Thursday, September 4, 2014

More on Saint Paul's Skyway Injustice

More details from today's Pioneer Press on the Chris Lollie sitting-while-black-in-a-skyway-lounge case.

Photographer Ben Garvin, who took this picture, reported on Twitter that for the first time in his career taking hundreds of photos in Saint Paul's skyways, he was told not to and that it was a "private area."


Sure looks like a private area, doesn't it?

Some people who hear about the Lollie case say, "Well, yeah, but what happened before he turned on the video recording?" Today's story describes it this way:

When a guard told Lollie he was calling police, Lollie said he replied, "Go ahead," because he expected officers would tell the guard he was in a public area.

He said he waited about five minutes for police to arrive, then started walking away to see if his children had arrived.

The first [woman] officer then approached, Lollie said, and asked him to identify himself. Lollie refused, telling the officer that he knew his rights and that he had done nothing wrong. 
So Lollie was no longer doing the supposedly illegal action when police arrived. There had been no harm from it.
When officer Lori Hayne encountered Lollie, he was walking and she couldn't see the area where the security guard reported he had been, [city attorney] Grewing said. Two other officers, Michael Johnson and Bruce Schmidt, arrived. 
So the city confirms that Lollie had gotten so far from the seating area by the time police started talking to him that the seating area wasn't even visible.

In my opinion, what the first-arriving officer should have done was ascertained that there was anything illegal in the first place. Plus -- if Lollie had walked away from the area far enough that it was no longer visible, and Hayne never talked to the guard -- how did she even know Lollie was the guy she was looking for? He could have been any black guy with dreadlocks in the area.

The PiPress says that officer Bruce Schmidt is the one who tased Lollie. It's not clear if he's the first male cop who appears from the right of the frame and immediately escalates the situation, or if he's the second male cop who's seen briefly but never speaks (as far as I can tell).

The story continues:
Before the case was dismissed, Rezac [Lollie's defense attorney] went to examine the area where Lollie had been sitting. He saw no signs calling it private and neither did a Pioneer Press reporter who looked Wednesday. A sign at the building's lower-level entrance says, "No loitering." [Note: that entrance is on a different floor, not visible from the skyway.]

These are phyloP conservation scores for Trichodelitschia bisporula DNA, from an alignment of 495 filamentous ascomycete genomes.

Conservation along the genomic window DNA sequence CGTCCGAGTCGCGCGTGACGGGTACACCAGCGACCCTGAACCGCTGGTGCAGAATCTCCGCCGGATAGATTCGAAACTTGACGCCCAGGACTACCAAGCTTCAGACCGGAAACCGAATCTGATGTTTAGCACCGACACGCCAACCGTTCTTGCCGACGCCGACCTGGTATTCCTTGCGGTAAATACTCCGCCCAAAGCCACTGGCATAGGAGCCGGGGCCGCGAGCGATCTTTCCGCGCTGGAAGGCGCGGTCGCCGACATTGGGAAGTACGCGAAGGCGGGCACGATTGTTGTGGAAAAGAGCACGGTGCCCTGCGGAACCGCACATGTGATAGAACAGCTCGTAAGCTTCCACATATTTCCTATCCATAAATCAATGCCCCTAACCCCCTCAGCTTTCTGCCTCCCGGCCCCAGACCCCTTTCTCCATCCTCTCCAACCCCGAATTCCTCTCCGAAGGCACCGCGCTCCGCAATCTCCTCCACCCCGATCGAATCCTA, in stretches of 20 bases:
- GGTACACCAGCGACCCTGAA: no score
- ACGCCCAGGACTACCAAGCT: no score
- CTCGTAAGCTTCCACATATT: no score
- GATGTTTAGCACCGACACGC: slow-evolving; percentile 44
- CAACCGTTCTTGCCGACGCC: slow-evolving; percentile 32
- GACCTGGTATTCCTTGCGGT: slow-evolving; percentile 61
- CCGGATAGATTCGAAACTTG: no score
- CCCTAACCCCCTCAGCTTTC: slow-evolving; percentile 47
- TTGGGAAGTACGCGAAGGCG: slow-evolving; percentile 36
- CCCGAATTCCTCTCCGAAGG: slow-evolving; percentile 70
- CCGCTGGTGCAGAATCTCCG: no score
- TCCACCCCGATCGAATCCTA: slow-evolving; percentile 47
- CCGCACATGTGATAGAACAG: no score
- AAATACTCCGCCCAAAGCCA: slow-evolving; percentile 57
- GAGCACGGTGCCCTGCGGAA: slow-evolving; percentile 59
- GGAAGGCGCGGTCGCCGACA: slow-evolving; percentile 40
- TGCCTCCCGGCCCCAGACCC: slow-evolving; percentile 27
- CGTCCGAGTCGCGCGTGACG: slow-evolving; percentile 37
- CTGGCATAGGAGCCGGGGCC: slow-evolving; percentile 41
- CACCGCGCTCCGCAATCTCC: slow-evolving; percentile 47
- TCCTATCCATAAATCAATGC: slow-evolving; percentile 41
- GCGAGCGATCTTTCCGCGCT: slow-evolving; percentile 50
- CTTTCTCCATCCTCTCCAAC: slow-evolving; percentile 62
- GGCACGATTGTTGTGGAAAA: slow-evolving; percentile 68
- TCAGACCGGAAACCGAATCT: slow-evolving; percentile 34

Rezac told security guards he was going to take pictures in the area. They told him it was a private area and that he could not. A building manager said he would need a court order to do so, he said.

A Pioneer Press photographer taking pictures in the area Wednesday said a security guard stopped him, told him the bank was a private building and said he couldn't photograph in the skyway. 
The police union insists that the officers behaved in a respectful manner and that Lollie is at fault for not falling down on the floor and kissing their feet, essentially. (Okay, they didn't say that last part, but they did say the cops acted "responsibly, respectfully and in accordance with the highest professional standards we expect from our members." And they continued, saying Lollie refused "numerous lawful orders for an extended period of time. The only person who brought race into this situation was Mr. Lollie.")

What part of the male cop's behavior can be called "respectful"? He swoops in, interrupting what was a fairly reasonable conversation between Hayne and Lollie, immediately tries to take Lollie's arm for no reason, and when Lollie pulls his arm back, responds by saying, "Well, you're going to go to jail, then."

Cops need to be shown this video so they know what NOT to do when interacting with citizens.

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Pioneer Press columnist Ruben Rosario wrote in the same day's paper about the Lollie case. He discusses implicit bias:
"Nationwide, statistically significant samples show that 70 (percent) to 87 percent of Caucasians in the United States demonstrate bias against African-Americans on the Race IAT," [researcher] Papillon writes.

More known "shoot/don't shoot" studies show that the overwhelming majority of players -- less so trained law enforcement personnel -- made more mistakes and fired at unarmed African-Americans than Caucasians.

"Though the subjects in this study were required to make a choice ostensibly to protect themselves, they displayed a more aggressive reaction and willingness to injure when faced with the African-American," Papillon notes. "Most importantly, these responses were based on implicit biases, unknown to the subjects. In fact, most of the subjects consciously held strong values for fairness and egalitarianism and abhorred the notion of racial bias and discrimination." 
When will police catch up and learn about implicit bias and do the important work of training and policy to counter its effects?

2 comments:

BLissed-Out Grandma said...

Lollie's camera caught Officer Hayne's face, and she was looking directly at him and smiling while walking with him. Once the male cops arrived there was no respect for Lollie or for Officer Hayne and how she was proceeding.

Ms Sparrow said...

Your photo of the hallway waiting area certainly gives the conflict a fuller perspective. I would have felt perfectly entitled to sit there and relax for any length of time without harassment!